Kami Retro, from UK indie outfit Paw Print Games, makes the transition from iOS to PlayBook with all of its chaotic grace intact.

This puzzle-platformer clearly stands on the shoulders of gaming giants, including Mario and Lemmings. However, it still manages to conjure up its own death-filled charm.

The aim is to save the lives of four bearded men as they dash through ever more dangerous landscapes. By slashing, swiping, and tapping your screen you'll hopefully manage to guide them all to the safety of each level's exit door.

Deja vu?

Throughout the game's 60-odd stages you'll be introduced to various devices, such as moving platforms, spring boards, and fans, all of which throw in new mechanics that force you to carefully consider where to place your items and to master your timing.

At first glance, Kami Retro's 2D format and vividly colourful landscapes might remind you of earlier iterations of the world's favourite plumber. But give the game a proper play and you realise it has more in common with retro save-'em-up Lemmings than it does to Mario - albeit with the racing pace of Sonic The Hedgehog.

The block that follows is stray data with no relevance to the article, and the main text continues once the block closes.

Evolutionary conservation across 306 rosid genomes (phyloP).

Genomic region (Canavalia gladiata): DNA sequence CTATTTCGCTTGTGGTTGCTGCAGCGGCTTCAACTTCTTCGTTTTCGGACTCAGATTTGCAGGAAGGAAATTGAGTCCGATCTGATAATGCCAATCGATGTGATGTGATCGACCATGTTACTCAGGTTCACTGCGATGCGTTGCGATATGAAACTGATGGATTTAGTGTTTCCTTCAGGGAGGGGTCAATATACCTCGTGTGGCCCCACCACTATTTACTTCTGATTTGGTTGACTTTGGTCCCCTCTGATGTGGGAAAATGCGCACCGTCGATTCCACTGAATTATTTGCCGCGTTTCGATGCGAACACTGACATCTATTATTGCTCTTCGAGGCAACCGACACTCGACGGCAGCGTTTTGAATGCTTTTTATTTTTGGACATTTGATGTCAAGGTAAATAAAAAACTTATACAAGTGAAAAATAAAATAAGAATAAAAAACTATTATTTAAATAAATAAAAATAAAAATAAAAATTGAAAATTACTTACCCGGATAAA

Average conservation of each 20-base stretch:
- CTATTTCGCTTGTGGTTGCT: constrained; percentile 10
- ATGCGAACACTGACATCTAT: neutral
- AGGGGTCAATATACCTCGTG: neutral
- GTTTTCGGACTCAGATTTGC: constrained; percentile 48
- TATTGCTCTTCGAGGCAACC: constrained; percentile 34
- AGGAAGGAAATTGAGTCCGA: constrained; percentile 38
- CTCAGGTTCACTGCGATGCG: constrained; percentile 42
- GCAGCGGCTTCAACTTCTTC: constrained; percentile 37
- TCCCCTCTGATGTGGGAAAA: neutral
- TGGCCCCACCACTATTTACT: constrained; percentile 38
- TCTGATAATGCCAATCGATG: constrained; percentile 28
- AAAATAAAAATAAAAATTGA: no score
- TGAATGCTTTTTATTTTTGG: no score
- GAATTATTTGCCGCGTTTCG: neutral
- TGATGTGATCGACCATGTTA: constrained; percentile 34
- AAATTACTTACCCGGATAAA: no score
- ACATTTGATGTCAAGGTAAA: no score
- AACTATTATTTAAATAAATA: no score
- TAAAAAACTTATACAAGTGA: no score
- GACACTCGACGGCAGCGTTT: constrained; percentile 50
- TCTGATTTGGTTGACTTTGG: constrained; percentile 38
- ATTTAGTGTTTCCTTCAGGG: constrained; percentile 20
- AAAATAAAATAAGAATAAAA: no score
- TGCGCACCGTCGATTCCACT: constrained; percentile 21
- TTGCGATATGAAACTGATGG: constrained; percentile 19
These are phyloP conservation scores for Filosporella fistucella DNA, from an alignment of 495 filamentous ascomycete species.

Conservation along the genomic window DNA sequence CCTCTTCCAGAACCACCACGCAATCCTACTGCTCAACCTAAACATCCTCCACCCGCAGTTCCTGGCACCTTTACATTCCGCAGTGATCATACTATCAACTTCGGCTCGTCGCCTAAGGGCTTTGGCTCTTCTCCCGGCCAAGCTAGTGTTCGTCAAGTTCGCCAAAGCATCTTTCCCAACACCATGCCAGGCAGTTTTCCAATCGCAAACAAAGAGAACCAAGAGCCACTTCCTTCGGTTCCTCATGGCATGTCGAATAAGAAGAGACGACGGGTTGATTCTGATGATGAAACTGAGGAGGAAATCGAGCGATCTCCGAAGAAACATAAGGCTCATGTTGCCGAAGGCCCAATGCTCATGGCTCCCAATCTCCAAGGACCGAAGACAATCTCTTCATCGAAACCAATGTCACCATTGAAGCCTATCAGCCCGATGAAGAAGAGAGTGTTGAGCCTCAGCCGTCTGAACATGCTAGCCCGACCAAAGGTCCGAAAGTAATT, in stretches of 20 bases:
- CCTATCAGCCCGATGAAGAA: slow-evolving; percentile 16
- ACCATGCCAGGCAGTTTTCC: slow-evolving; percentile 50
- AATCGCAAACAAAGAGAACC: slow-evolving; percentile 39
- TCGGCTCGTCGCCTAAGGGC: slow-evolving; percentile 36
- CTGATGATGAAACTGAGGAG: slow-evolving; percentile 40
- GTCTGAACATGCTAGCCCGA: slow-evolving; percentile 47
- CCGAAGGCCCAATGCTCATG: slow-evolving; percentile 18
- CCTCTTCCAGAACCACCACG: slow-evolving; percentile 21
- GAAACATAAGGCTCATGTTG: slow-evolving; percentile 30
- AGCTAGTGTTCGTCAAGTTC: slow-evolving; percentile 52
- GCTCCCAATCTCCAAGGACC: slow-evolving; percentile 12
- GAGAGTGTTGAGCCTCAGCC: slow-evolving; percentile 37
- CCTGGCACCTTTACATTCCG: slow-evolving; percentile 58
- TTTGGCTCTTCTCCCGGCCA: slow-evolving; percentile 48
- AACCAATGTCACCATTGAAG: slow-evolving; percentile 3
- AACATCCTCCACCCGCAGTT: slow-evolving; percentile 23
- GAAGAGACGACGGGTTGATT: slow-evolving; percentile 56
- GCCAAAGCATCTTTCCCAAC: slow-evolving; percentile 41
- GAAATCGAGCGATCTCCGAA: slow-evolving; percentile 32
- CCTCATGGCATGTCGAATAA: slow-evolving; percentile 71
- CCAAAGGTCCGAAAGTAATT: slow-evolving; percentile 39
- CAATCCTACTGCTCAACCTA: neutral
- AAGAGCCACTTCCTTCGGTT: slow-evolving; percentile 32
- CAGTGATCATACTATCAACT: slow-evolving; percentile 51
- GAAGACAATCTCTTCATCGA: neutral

Kami Retro is remarkable in that it's obviously influenced by various other games and yet manages to create its own unique feel through constantly evolving and challenging gameplay.

Learn by dying

Throughout Kami Retro's five different worlds your army of four blockheads will face death. And lots of it. There are man-eating plants, bottomless pits, bodies of water, and (of course) spikes.

Every time your minions die you'll come to understand some new element. Death isn't so much a punishment as a learning experience.

For example, you might initially place a spring board and fan so that the titular Kami will jump, be blown across the screen, and bounce up to the exit, only to find that the fan is more powerful than you expected and your unfortunate avatar is propelled face-first into a deadly wall of spikes.

No matter - just move your fan slightly and try again.

Throw in the skill element of timing your jumps perfectly and you've got plenty of new gameplay mechanics to consider with each stage.

Jurassic lark

Not only does each stage have the three-star system that has served smartphone and tablet games so well in the past, but there's also a stack of bonus stages and outfits to unlock.

So if bearded men aren't your thing you might enjoy flinging a cat about your PlayBook’s screen. Or a robot. Or a dinosaur.

There are occasionally unregistered swipes, which, despite the fast-paced nature of death in the game, will vex those seeking highscores.

You'll only need to get a single hapless chappy to the safety of the exit door to complete a stage, but those trying for perfection will find that having to sift all four of the guys across each stage can get monotonous.

Those niggles aside, Kami Retro gives the PlayBook both a unique twist on several pieces of gaming greatness that have gone before and a genially death-filled puzzle-platformer.